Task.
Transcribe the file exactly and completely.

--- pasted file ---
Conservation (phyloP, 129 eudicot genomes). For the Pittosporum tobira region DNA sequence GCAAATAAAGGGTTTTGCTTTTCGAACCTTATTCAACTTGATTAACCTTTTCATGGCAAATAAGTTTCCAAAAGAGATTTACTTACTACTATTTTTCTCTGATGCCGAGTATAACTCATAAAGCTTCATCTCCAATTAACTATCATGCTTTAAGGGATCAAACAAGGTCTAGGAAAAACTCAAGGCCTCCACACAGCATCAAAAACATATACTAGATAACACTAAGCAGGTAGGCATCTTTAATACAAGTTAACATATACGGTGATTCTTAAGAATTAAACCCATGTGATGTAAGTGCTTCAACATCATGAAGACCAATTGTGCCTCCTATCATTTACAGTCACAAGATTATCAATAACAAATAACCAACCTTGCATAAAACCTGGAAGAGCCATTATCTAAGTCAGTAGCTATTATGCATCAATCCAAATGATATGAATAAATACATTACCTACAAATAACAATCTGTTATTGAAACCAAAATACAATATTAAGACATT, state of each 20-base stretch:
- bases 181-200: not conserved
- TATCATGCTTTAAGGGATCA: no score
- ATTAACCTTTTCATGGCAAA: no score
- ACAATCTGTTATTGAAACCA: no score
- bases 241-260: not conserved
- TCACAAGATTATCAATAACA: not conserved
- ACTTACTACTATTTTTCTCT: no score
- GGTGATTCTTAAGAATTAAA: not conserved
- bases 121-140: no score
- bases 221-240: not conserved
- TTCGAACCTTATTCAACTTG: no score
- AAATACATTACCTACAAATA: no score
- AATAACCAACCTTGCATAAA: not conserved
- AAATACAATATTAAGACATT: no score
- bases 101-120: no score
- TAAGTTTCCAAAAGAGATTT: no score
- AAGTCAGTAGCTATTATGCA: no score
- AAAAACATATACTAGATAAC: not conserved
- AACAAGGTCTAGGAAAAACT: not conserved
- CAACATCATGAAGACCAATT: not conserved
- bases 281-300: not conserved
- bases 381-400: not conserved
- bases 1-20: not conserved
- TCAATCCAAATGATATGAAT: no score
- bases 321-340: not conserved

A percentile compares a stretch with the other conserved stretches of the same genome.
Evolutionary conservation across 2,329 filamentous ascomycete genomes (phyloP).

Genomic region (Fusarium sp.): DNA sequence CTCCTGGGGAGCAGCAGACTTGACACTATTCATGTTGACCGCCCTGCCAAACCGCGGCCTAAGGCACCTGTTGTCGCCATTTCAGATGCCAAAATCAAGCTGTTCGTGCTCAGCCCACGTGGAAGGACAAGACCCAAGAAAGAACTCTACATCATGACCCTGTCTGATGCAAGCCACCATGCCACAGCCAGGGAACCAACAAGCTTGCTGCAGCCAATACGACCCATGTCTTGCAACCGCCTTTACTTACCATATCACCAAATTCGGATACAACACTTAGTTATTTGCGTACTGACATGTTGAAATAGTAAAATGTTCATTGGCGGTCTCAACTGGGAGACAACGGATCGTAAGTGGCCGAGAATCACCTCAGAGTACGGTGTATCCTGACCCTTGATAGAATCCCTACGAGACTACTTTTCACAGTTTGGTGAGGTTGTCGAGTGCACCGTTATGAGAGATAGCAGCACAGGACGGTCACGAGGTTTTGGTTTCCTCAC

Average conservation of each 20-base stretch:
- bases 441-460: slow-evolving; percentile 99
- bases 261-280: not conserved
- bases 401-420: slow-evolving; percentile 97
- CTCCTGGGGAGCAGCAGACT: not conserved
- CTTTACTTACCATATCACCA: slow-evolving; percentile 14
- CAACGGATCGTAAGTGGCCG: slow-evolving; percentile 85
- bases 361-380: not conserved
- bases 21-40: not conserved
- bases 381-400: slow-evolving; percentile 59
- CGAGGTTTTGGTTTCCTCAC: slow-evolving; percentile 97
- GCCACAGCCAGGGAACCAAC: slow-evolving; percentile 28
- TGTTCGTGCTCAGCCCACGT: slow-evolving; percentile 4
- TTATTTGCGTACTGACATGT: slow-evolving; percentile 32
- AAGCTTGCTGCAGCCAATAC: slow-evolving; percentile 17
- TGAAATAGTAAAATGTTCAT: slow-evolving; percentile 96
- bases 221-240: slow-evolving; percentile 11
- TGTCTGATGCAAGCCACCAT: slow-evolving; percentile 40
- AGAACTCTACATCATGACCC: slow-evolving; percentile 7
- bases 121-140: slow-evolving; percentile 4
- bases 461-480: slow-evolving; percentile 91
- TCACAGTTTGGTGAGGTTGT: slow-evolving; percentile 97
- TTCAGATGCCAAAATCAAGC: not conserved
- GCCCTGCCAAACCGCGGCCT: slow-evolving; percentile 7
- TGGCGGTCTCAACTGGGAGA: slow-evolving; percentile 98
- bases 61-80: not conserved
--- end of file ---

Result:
Conservation (phyloP, 129 eudicot genomes). For the Pittosporum tobira region DNA sequence GCAAATAAAGGGTTTTGCTTTTCGAACCTTATTCAACTTGATTAACCTTTTCATGGCAAATAAGTTTCCAAAAGAGATTTACTTACTACTATTTTTCTCTGATGCCGAGTATAACTCATAAAGCTTCATCTCCAATTAACTATCATGCTTTAAGGGATCAAACAAGGTCTAGGAAAAACTCAAGGCCTCCACACAGCATCAAAAACATATACTAGATAACACTAAGCAGGTAGGCATCTTTAATACAAGTTAACATATACGGTGATTCTTAAGAATTAAACCCATGTGATGTAAGTGCTTCAACATCATGAAGACCAATTGTGCCTCCTATCATTTACAGTCACAAGATTATCAATAACAAATAACCAACCTTGCATAAAACCTGGAAGAGCCATTATCTAAGTCAGTAGCTATTATGCATCAATCCAAATGATATGAATAAATACATTACCTACAAATAACAATCTGTTATTGAAACCAAAATACAATATTAAGACATT, state of each 20-base stretch:
- bases 181-200: not conserved
- TATCATGCTTTAAGGGATCA: no score
- ATTAACCTTTTCATGGCAAA: no score
- ACAATCTGTTATTGAAACCA: no score
- bases 241-260: not conserved
- TCACAAGATTATCAATAACA: not conserved
- ACTTACTACTATTTTTCTCT: no score
- GGTGATTCTTAAGAATTAAA: not conserved
- bases 121-140: no score
- bases 221-240: not conserved
- TTCGAACCTTATTCAACTTG: no score
- AAATACATTACCTACAAATA: no score
- AATAACCAACCTTGCATAAA: not conserved
- AAATACAATATTAAGACATT: no score
- bases 101-120: no score
- TAAGTTTCCAAAAGAGATTT: no score
- AAGTCAGTAGCTATTATGCA: no score
- AAAAACATATACTAGATAAC: not conserved
- AACAAGGTCTAGGAAAAACT: not conserved
- CAACATCATGAAGACCAATT: not conserved
- bases 281-300: not conserved
- bases 381-400: not conserved
- bases 1-20: not conserved
- TCAATCCAAATGATATGAAT: no score
- bases 321-340: not conserved

A percentile compares a stretch with the other conserved stretches of the same genome.
Evolutionary conservation across 2,329 filamentous ascomycete genomes (phyloP).

Genomic region (Fusarium sp.): DNA sequence CTCCTGGGGAGCAGCAGACTTGACACTATTCATGTTGACCGCCCTGCCAAACCGCGGCCTAAGGCACCTGTTGTCGCCATTTCAGATGCCAAAATCAAGCTGTTCGTGCTCAGCCCACGTGGAAGGACAAGACCCAAGAAAGAACTCTACATCATGACCCTGTCTGATGCAAGCCACCATGCCACAGCCAGGGAACCAACAAGCTTGCTGCAGCCAATACGACCCATGTCTTGCAACCGCCTTTACTTACCATATCACCAAATTCGGATACAACACTTAGTTATTTGCGTACTGACATGTTGAAATAGTAAAATGTTCATTGGCGGTCTCAACTGGGAGACAACGGATCGTAAGTGGCCGAGAATCACCTCAGAGTACGGTGTATCCTGACCCTTGATAGAATCCCTACGAGACTACTTTTCACAGTTTGGTGAGGTTGTCGAGTGCACCGTTATGAGAGATAGCAGCACAGGACGGTCACGAGGTTTTGGTTTCCTCAC

Average conservation of each 20-base stretch:
- bases 441-460: slow-evolving; percentile 99
- bases 261-280: not conserved
- bases 401-420: slow-evolving; percentile 97
- CTCCTGGGGAGCAGCAGACT: not conserved
- CTTTACTTACCATATCACCA: slow-evolving; percentile 14
- CAACGGATCGTAAGTGGCCG: slow-evolving; percentile 85
- bases 361-380: not conserved
- bases 21-40: not conserved
- bases 381-400: slow-evolving; percentile 59
- CGAGGTTTTGGTTTCCTCAC: slow-evolving; percentile 97
- GCCACAGCCAGGGAACCAAC: slow-evolving; percentile 28
- TGTTCGTGCTCAGCCCACGT: slow-evolving; percentile 4
- TTATTTGCGTACTGACATGT: slow-evolving; percentile 32
- AAGCTTGCTGCAGCCAATAC: slow-evolving; percentile 17
- TGAAATAGTAAAATGTTCAT: slow-evolving; percentile 96
- bases 221-240: slow-evolving; percentile 11
- TGTCTGATGCAAGCCACCAT: slow-evolving; percentile 40
- AGAACTCTACATCATGACCC: slow-evolving; percentile 7
- bases 121-140: slow-evolving; percentile 4
- bases 461-480: slow-evolving; percentile 91
- TCACAGTTTGGTGAGGTTGT: slow-evolving; percentile 97
- TTCAGATGCCAAAATCAAGC: not conserved
- GCCCTGCCAAACCGCGGCCT: slow-evolving; percentile 7
- TGGCGGTCTCAACTGGGAGA: slow-evolving; percentile 98
- bases 61-80: not conserved